Tech of the Week #4: “Alexa, is AI-Powered Voice Transcription Worth My Time?”

Real-time, AI-powered technology is fast becoming available that takes what we say and transcribes it with an accuracy of up to 95%. It’s being used by everyone, from paediatricians to the media employees that write up interviews as they happen. But Otter is not your typical voice transcription technology.


Alexa, Cortana, Siri

They’re your Tom, Dick and Harry of voice-powered technologies and they have revolutionised the way we go about our day. Alexa, especially, has quite literally become a household name. When she’s not laughing creepily at you as you go about your business, she can do anything from ordering you your next batch of goodies to integrating with smart home technology. In fact, Amazon (who recently debuted their “queue-less”, cashless store named Amazon Go), are apparently working on having Alexa translate in real-time.

Studies, including one by ComScore, say that 50% of all searches will be conducted via voice by 2020. Cortana was built into Windows 10 and the Xbox One by Microsoft to allow just this. This is especially useful on the Xbox. Instead of using the joystick and A button to scroll through an onscreen keyboard, speaking directly at the machine saves plenty of time. It also allows for more natural searches. When typing into Google, we use keywords or short phrases to limit results, but artificial intelligence can deal with an entirely written (or worded in this case) question. That’s because it learns based on what other users are saying when searching for an answer, and understands the context to provide a more accurate result. Also known as machine learning, in a somewhat dumbed down way.


Otter’s Impact on Our Lives

[clickToTweet tweet=”Otter is a voice #transcription #app that takes what’s being said and writes it down for you, like any app that transcribes. The difference here is that this one does it in real-time. #AI #ML #IoT” quote=”Otter is a voice transcription app that takes what’s being said and writes it down for you, like any app that transcribes. The difference here is that this one does it in real-time.”]

Otter is a voice transcription app that takes what’s being said and writes it down for you, like any app that transcribes. The difference here is that this one does it in real-time. Rather than recording what is said and presenting it to you later as traditional services offer, Otter’s transcription is given almost immediately.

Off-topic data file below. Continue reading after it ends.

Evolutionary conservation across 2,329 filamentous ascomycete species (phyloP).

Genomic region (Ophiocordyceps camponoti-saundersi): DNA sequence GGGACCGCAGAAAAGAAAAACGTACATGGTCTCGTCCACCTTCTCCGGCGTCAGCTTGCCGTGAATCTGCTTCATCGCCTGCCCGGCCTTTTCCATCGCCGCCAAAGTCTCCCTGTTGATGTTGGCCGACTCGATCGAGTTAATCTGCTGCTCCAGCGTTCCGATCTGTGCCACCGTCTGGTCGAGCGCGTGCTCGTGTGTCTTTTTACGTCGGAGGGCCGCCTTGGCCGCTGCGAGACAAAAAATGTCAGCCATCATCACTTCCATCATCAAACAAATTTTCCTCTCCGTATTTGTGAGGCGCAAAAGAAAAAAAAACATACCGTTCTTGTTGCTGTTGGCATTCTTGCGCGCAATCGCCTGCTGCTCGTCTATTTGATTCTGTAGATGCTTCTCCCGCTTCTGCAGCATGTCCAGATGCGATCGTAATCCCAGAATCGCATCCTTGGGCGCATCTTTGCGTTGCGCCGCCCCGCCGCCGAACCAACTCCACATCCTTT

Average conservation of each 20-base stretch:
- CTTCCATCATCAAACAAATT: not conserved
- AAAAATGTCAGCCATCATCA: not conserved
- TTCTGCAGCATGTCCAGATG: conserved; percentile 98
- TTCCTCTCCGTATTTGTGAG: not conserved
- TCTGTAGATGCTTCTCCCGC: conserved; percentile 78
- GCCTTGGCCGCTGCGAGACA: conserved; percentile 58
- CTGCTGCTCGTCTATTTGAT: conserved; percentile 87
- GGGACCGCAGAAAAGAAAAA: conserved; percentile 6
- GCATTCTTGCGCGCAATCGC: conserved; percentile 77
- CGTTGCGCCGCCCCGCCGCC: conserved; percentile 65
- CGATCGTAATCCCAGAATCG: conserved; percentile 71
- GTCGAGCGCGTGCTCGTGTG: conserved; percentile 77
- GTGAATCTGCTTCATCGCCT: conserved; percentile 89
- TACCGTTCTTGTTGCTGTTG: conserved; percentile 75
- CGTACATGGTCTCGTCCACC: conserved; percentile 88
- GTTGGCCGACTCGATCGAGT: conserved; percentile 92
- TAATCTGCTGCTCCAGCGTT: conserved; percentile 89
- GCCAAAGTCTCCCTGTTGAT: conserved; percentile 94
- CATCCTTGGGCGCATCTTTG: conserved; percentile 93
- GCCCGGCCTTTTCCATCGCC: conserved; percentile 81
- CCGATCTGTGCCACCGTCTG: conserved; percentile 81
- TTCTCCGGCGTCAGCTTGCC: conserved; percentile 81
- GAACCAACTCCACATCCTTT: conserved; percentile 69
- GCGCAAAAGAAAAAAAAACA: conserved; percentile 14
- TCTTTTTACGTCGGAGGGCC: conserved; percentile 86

The developers behind this machine-learning powered technology are former Google architect, Sam Liang, and Nuance and Facebook employees. Nuance is an award-winning provider of speech and imaging software. They have come together and formed AISense. It comes as no surprise then that Otter can transcribe with accuracy up to 95%. One of the biggest causes of inaccuracy arising from its use of punctuation, or lack thereof, and its lack of ability to properly function in a crowded place.

The app also provides keywords based on what has been said, which could be useful when searching through a substantial transcription to find a particular section. Or maybe, in the case of writing an article, giving a reader a synopsis of what it’s about.


What settings or scenarios could transcription prove useful for?

A hospital is one. During an operation, the surgeon or other members of staff may take notes on what is happening. This could be the amount of one particular drug that has been administered, or a rough idea of what steps were taken. These notes would usually be quite basic, just giving the basics for the most part. Otter would remove the need for this by allowing full details to be transmitted as easy as it is to speak the words. If this was combined with the internet of things, these notes could be transferred between departments faster, potentially saving lives. Or it could be shown to hospital bosses (data protection aside) for use in monitoring the staff and care of its patients.

An office meeting or lecture is another excellent example. The lecture hall can be a noisy place, sometimes drowning the voice of the lecturer, or at least making particular words get lost. Luckily, AI isn’t as quickly thrown off, meaning that (particularly in the case of Otter) by learning different voices, it can pick out the one you need and fill in the gaps. The lecturer could even record his session to reflect on afterwards and improve for future classes, thus giving people an even better chance to learn. In the setting of an office meeting the recording could then form part of the minutes, or as a base point for all employees to refer to.

I, personally, have Ideas come into my head, and they go before I can even find a pen that works. By using a voice transcription service as intelligent as Otter, I could get that dinner recipe or business idea down and ready to refer to when I need it most.

The possibilities are definitely broad, with more becoming available every day that the AI, ML and deep learning technologies advance. The app is currently free and available for Apple and Android phones.


Next in the series, Wednesday 21st March 2018…

Tech of the Week #5: 3D printed houses that are fresh off the press

You can buy a lot of things with $10,000; a family trip to Florida, a 1970s Volkswagen Beetle, and the wedding every girl dreams of. Usually, a house is not an option to buy for so little, especially not a 3D printed home that can be built in 12 to 24 hours. However, Austin-based startup ICON is making this idea a reality…


If you want to talk tech (and have it transcribed), and for more great content, follow me on Twitter @JoshuaOsborn16.


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